The monthly review of January 4, 1994, contained the same language as the earlier reviews and, in addition, stated: "The inmate is a suspect in the death of Officer Avery and faces possible charges." On February 8, 1994, Murphy received a disciplinary report for possessing dangerous contraband. At no time did Murphy receive any official notice of who had accused him of participating in the Avery incident.

On March 4, 1994, Murphy filed a petition for a writ of habeas corpus pursuant to K.S.A. 60-1501, which is the subject of this appeal. In his petition he sought injunctive relief, alleging he was illegally restrained in administrative segregation without legal justification and in violation of the Fourteenth Amendment.

On April 18, 1994, a hearing was held on Murphy's petition. Evidence adduced established that Murphy was part of a large group of inmates who were treated similarly, although most had been transferred to El Dorado. No disciplinary proceedings had been initiated at this time in order to avoid jeopardizing the criminal cases. Some inmates who were initially segregated had been released to the general population because the evidence against them was not as strong as that against Murphy.

The evidence against Murphy was said to be one inmate willing to swear that Murphy was involved in the assault on the slain correction's officer. Murphy was not then charged criminally for his involvement. At the time of the hearing, prison officials stated they intended to keep Murphy in segregation until the criminal trials were finished in hopes that information gained there would either confirm or deny his involvement.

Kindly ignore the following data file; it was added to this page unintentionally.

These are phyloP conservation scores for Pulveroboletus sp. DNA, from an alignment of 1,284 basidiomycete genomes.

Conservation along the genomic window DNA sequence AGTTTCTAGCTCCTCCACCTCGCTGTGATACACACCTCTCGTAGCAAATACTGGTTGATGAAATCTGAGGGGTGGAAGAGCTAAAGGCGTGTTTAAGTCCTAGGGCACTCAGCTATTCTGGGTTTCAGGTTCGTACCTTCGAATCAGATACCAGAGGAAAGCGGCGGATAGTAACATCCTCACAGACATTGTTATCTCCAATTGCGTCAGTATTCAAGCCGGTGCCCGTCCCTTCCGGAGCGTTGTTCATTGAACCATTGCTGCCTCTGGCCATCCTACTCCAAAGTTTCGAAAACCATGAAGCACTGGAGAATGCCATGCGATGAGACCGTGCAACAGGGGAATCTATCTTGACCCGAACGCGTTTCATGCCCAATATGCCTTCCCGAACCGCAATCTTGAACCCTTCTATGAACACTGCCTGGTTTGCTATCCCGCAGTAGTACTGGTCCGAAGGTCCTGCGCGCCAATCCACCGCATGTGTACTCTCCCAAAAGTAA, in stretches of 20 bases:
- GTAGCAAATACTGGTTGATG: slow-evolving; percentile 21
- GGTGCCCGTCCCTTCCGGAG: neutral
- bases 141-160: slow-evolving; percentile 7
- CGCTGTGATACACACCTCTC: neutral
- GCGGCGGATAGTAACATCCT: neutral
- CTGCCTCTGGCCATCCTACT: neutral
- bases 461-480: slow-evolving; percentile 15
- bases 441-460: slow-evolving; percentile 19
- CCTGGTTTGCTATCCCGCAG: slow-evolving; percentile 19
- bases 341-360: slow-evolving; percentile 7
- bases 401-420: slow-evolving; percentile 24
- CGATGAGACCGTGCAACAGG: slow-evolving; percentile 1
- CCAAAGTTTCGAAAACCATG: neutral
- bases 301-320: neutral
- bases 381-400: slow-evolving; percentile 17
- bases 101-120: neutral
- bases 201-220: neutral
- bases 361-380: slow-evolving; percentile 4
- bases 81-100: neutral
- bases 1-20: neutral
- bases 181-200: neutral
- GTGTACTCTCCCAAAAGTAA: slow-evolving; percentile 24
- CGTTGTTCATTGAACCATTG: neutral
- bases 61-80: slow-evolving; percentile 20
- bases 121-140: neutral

Major Douglas Friesz, a member of the ASRB, testified he and other Board members were aware of the evidence involving Murphy's alleged role in the April 1993 incident. Friesz testified Murphy had not been given details of the evidence implicating him in order to reduce the possibility of violence or retaliation against the inmate informant.

As a result of this hearing, the trial court remanded the matter to the Lansing warden, David R. McKune, to reconsider Murphy's segregation and determine if there was a less restrictive way to accomplish the prison's goals. The trial court further ordered that if McKune decided to continue administrative segregation, he must present a detailed explanation of the rationale for his decision to the court in camera.

Both sides then filed written arguments with the court concerning the propriety of Murphy's segregation under established regulations and procedures and the extent of Murphy's due process rights. McKune presented his in camera evidence, the content of which is not in the record on appeal.

On February 23, 1995, the trial court filed its memorandum decision in which it noted that at that time Murphy had been in administrative segregation for nearly a year and a half and no criminal or disciplinary changes had been filed against him even though 12 others had been charged in connection with the murder of the corrections officer.

The trial court first held that by placing Murphy in administrative segregation McKune acted beyond his authority. The court reasoned that the regulation on which McKune relied, K.A.R. 44-14-302(g), permits administrative segregation only while the inmate is engaging in behavior threatening to the security or control of the prison. The court stated that while there was evidence that one inmate claimed Murphy participated in Avery's murder, there was no evidence Murphy was presently engaging in threatening behavior requiring his continued segregation.

Second, the trial court held the decision of the ASRB violated Murphy's procedural due process rights because it was based on no evidence whatsoever. The court reasoned that by withholding from Murphy the name of his accuser during the investigation of his involvement with the murder, and by failing to provide him with the details of his accuser's statement, he was prevented from having any meaningful hearing, which violated due process of law. In addition, the trial court faulted the failure to provide the Board with necessary information so it could make a meaningful decision as to the justification or lawfulness of retaining Murphy in administrative segregation.

Finally, the trial court stated: "If due process attaches for disciplinary cases that can result in segregation for 45 days, then it must attach to circumstances like this where the inmate may be segregated indefinitely."

The trial court ordered Murphy's immediate release from administrative segregation and return to the general population. The trial court granted respondent's motion for a stay pending the...